The Hitman’s link to his fervent public runs through football. The people’s fighter shares their love affair with the people’s game.
Hard at work: Hatton in the gym with his trainer Bob Shannon
So much so that he has named one of the family dogs after an all-time City hero. This Franny Lee bears an uncanny resemblance to the original. He is a short, stocky, lively, lovable Shih Tzu who darts quickly hither and thither like a fox in the box — and has plenty to say for himself.
On City, Hatton says: ‘We’ve raised the bar by becoming champions. We all expect City to win the league again. That’s the No 1 priority for the supporters. I’ve felt all along that we’re still two or three years away from being real contenders for the Champions League. You have to pay your dues in Europe.’
Still, Hatton and son get excited as City come back to draw level with Ajax at 2-2. Then they jump into a high five as they appear to snatch a late winner. But it’s offside. So narrowly that we wonder how the distant linesman could see it. But offside nonetheless.
‘Yeah, OK, it was off,’ says Ricky. ‘Maybe for the best.’ In truth, the Hitman would prefer City to lose to Real Madrid tomorrow night and have done with Europe this time around. He explains: ‘I’d rather we finish bottom of the group than go into that waste of time called the Europa League. Maybe then we can take advantage in the Premier of playing fewer big games than the Reds and the rest through a key stretch of the season.’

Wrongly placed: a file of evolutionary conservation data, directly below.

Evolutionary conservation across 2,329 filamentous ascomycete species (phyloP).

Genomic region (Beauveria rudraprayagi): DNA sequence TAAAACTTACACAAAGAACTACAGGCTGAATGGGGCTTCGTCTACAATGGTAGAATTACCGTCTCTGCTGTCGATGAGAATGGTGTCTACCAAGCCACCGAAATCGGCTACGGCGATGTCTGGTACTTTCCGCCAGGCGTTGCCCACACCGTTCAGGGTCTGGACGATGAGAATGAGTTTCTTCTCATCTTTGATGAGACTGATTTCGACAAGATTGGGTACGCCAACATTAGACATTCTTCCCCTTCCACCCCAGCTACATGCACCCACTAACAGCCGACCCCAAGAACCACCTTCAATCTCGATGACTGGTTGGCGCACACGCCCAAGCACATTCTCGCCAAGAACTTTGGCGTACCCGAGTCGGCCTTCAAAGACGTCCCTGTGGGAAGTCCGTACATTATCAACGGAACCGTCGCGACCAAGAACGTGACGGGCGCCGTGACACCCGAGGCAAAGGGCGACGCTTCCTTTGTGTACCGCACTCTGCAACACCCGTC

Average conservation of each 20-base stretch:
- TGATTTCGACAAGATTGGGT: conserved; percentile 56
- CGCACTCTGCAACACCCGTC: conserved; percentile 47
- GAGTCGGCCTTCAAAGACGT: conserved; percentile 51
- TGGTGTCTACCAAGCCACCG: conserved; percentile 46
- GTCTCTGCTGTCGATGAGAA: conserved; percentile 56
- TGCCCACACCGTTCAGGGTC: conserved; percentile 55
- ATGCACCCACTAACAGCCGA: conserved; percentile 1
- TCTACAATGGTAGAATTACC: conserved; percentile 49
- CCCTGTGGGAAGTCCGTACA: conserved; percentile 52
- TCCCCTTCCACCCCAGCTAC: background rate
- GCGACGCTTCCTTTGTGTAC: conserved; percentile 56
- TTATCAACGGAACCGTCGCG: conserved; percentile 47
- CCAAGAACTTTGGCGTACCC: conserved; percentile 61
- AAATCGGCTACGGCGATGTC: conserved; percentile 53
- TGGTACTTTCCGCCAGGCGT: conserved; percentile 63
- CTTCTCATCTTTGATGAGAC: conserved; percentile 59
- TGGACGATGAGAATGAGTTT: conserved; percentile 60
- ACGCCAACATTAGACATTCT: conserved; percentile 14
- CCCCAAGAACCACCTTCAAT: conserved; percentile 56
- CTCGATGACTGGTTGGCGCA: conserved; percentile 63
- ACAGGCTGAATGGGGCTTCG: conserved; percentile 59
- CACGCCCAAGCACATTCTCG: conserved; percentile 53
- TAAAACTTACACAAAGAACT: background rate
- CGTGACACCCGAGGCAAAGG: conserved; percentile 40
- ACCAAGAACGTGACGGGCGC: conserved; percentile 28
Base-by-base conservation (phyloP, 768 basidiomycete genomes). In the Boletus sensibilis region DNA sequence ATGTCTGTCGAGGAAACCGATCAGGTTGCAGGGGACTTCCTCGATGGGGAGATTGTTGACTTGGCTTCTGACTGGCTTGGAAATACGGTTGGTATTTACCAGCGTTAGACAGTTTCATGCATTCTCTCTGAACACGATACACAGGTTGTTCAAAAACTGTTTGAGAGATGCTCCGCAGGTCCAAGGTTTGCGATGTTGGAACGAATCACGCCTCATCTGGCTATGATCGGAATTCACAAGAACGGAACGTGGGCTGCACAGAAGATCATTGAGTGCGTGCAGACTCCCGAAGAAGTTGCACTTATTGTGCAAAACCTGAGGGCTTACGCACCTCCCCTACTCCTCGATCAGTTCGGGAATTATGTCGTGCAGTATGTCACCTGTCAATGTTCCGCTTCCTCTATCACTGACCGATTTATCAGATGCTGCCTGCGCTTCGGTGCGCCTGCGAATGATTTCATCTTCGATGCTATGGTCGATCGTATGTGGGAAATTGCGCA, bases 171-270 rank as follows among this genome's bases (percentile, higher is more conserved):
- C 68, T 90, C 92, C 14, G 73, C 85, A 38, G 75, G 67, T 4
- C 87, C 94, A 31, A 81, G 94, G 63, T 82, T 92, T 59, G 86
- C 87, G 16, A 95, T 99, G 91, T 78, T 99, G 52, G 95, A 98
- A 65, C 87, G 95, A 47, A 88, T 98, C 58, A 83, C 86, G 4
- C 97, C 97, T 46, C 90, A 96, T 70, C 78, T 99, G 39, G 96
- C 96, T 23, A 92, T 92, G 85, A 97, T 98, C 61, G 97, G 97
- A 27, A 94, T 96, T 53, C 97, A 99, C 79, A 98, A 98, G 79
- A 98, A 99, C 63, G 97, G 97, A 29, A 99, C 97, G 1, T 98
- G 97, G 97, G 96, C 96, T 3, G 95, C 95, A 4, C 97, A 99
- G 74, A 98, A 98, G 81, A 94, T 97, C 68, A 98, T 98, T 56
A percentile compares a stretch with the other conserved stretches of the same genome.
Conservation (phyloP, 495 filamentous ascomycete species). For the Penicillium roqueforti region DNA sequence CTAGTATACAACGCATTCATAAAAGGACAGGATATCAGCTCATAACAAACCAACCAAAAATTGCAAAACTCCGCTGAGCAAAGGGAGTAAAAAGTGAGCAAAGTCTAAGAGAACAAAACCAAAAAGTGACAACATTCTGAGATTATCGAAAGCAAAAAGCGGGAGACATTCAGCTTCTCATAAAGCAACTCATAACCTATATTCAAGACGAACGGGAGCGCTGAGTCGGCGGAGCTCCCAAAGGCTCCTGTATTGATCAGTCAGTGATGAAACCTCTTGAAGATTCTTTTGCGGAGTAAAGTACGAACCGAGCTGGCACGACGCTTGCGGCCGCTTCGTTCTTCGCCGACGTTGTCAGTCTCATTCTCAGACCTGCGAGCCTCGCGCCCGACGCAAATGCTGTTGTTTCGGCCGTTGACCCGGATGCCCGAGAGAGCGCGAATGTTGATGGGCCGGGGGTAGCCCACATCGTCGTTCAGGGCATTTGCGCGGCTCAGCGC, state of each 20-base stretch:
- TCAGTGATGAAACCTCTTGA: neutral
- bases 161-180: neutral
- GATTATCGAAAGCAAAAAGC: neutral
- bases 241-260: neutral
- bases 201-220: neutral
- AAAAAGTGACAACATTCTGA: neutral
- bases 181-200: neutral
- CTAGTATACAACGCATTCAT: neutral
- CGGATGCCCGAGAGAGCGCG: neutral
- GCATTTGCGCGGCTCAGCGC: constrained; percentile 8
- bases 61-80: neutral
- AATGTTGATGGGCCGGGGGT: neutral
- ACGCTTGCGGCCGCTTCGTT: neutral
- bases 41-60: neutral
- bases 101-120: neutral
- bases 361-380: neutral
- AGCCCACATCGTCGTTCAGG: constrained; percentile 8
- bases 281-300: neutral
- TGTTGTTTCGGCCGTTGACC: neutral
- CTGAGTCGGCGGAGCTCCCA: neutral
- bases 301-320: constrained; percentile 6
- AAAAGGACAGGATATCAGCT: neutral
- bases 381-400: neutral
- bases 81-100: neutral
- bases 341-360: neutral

Manager Roberto Mancini is on the screen. He is angry about the disallowed goal and the denial of a late penalty but he also looks disoriented.
Support: Hatton's girlfriend Jennifer (right) was distraught when he was knocked out by Manny Pacquiao
Hatton says: ‘I like Mancini as a man but if it doesn’t come good in the League, I’m afraid it’ll be bye-bye to poor Roberto. Look, I can’t stand all the mugs in the stands who think they could do it better. I played a bit at right half (for the City academy among other teams) and I loved it.
‘I’m no football manager but I can see when a man’s struggling, the way I do in an opponent when I begin to get to him in the ring. Mancini sometimes is in danger of being hung on all these tactical switches of his.’
He takes no pleasure from that, saying: ‘It hurts when it’s one of the family. And unlike United and Chelsea and Arsenal, City are one big family — everyone from the players, coaches and directors to fans and stewards. It’s because we’re always fighting the shadow of big brother up the road at Old Trafford. If we’re going to win we all have to be in it together. So if one of the family can’t do his bit then I’m afraid he’s got to go.’
The family analogy hits home because Hatton has made a personal decision that is far more painful than paying off a multi-millionaire football manager.
The falling out between Ricky and his parents came to an ugly climax the night before he announced his comeback. The split had been festering and his father, Ray, went to Ricky’s gym to confront the issue. It is already a matter of infamous record that Dad took a swing at the lad, who rather than resort to his professional fists called the police.